NEW YORK (
) - Following
last night, analysts believe competitors like
may be taking be taking away market share.
Juniper's first-quarter guidance was weaker than Wall Street analysts were anticipating, with the networker citing weak customer spending, but several analysts believe there is more to it than just that.
The router and network infrastructure market has become cut-throat, even more so with with $106 billion behemoth Cisco trying to
and boost revenue.
Deutsche Bank analyst Brian Modoff notes that Cisco, and potentially Alcatel-Lucent, may be winning business in edge and core routing. Modoff believes Cisco "is better positioned versus Juniper to capitalize on the network expansion plans of major telcos."
have discussed plans to add significant amount of capacity to their 4G LTE networks, where Modoff believes Juniper's product portfolio is lacking.
Wedbush analyst Rohit Chopra said that Juniper's product portfolio is not what service providers need, as companies want continued investment in wireless infrastructure. Juniper, however, has worked hard to address this, with products such as the T-4000, but Chopra believes these products may help in the long run, not in the shorter term. "We think the slow time-to-market may have contributed to share losses to rivals (Cisco recently acknowledged a major sale to Verizon for some of its CRS-3 core routers in December)."
J.P. Morgan analyst Rod Hall believes that Juniper's weak first-quarter guidance could be due to the fact that Juniper's new T-4000 platform just started shipping, but also noted Cisco may be employing aggressive tactics to win back market share. "In our opinion routing share losses represent a new and potentially substantial risk to future earnings," Hall wrote, in a note. The analyst reiterates his neutral rating and lowered his price target to $20 from $21, following the earnings release.
Shares of Cisco, which reports its second-quarter results on Feb.8, have risen more than 8% this year.
"Juniper's success is attracting competition and Cisco seems to be getting increasingly aggressive in Enterprise and Service Provider," Robert W. Baird analyst Jayson Noland added, in a research report. Noland has a neutral rating and a $22 price target.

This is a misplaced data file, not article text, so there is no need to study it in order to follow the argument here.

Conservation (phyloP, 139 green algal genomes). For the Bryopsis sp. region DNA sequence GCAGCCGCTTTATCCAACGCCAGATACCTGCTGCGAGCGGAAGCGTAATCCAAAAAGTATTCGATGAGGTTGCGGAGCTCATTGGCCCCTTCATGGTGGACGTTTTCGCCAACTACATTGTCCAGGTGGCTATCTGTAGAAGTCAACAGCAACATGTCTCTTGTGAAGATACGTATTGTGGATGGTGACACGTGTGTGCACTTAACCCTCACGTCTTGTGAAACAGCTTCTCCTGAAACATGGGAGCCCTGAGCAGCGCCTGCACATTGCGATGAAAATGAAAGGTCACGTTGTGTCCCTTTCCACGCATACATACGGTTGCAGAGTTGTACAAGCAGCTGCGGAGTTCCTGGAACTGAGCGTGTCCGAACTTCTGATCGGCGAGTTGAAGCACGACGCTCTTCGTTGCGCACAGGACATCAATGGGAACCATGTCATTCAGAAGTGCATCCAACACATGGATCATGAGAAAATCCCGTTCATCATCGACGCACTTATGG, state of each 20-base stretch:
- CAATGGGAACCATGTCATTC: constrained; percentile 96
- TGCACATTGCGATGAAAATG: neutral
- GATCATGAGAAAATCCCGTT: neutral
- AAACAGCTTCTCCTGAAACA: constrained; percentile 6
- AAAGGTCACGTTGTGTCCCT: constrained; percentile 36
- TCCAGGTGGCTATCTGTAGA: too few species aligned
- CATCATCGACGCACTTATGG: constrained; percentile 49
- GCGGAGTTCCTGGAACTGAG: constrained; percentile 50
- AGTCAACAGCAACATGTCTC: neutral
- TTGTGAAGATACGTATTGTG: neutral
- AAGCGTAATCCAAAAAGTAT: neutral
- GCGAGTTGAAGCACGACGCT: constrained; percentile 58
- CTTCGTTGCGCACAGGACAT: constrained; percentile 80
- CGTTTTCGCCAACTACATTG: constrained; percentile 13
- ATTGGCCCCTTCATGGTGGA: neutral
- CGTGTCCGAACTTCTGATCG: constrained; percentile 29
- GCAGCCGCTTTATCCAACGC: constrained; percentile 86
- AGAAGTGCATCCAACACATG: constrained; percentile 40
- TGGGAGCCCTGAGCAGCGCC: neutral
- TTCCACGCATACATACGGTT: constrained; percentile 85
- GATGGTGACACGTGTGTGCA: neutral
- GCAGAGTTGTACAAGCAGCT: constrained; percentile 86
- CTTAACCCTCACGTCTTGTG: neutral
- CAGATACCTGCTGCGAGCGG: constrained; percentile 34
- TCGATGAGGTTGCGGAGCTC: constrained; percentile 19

Chopra cut his price target from $20 to $18, but kept his neutral rating.
It's not all doom and gloom for Juniper, though. CFO Robyn Denholm noted on a conference call late on Thursday that federal spending was stronger than expected, and enterprise sales were up 9% year-over-year sequentially, and 11% for the year.
, Juniper has earned a reputation for selling high-performance,
. The challenge now, though, is juggling these premium offerings with the demands of a fiercely competitive market.
"I do think that there will be places where there will be surgical action taken on price, but I think overall, we feel like we've got differentiation in technology," noted Kevin Johnson, the Juniper CEO, during the firm's conference call late on Thursday. "We've got to lead with that value. And then at the same time, look, we're very aware of the market situation."
The networker, he explained, is very aware of its customers and is playing offense. "We'll see how things unfold," added the CEO.
Juniper expects first-quarter revenue to be between $960 million and $990 million and earnings between 11 cents and 14 cents per share. Wall Street analysts were looking for $1.1 billion in revenue and 26 cents in earnings, according to Yahoo! Finance.
The Sunnyvale, Calif.-based firm reported fourth-quarter earnings that were largely in-line with Wall Street estimates. Fourth quarter earnings were 28 cents per share on revenue of $1.12 billion. Wall Street analysts expected Juniper to earn 28 cents per share on $1.126 billion in revenue.
Shares of Juniper are down sharply in early Friday trading, off 9.07% to $20.34.
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Written by Chris Ciaccia in New York
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